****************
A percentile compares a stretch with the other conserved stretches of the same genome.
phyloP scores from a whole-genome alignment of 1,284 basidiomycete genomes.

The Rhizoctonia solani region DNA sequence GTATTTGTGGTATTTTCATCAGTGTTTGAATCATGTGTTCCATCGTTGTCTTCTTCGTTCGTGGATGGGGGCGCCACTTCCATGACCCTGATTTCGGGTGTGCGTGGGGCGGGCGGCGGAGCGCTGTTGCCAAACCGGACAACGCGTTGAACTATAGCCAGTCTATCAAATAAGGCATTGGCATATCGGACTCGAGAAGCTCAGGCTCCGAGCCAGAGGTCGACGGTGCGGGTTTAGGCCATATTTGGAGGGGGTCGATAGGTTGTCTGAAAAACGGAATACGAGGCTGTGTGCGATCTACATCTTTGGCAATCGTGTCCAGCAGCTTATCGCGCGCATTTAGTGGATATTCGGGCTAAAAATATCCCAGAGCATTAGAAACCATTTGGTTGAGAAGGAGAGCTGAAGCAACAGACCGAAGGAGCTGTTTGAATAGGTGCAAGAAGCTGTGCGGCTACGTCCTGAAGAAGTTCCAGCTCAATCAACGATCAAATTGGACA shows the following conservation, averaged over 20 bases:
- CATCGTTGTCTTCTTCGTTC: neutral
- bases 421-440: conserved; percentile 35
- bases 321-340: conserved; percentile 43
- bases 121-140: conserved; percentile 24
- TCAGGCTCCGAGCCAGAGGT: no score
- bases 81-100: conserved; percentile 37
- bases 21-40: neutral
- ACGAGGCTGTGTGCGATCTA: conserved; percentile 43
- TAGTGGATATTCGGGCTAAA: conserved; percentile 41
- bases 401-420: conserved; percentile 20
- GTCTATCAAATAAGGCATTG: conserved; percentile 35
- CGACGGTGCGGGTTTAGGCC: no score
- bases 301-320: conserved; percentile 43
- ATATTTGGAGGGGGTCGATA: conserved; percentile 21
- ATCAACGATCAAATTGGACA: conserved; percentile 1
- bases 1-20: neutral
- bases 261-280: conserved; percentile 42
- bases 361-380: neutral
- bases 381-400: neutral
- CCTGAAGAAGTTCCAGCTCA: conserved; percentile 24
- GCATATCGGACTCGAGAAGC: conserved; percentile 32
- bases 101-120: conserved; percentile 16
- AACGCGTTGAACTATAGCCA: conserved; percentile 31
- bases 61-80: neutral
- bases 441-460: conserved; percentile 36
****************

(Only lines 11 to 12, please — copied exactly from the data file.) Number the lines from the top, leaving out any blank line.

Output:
- ACGAGGCTGTGTGCGATCTA: conserved; percentile 43
- TAGTGGATATTCGGGCTAAA: conserved; percentile 41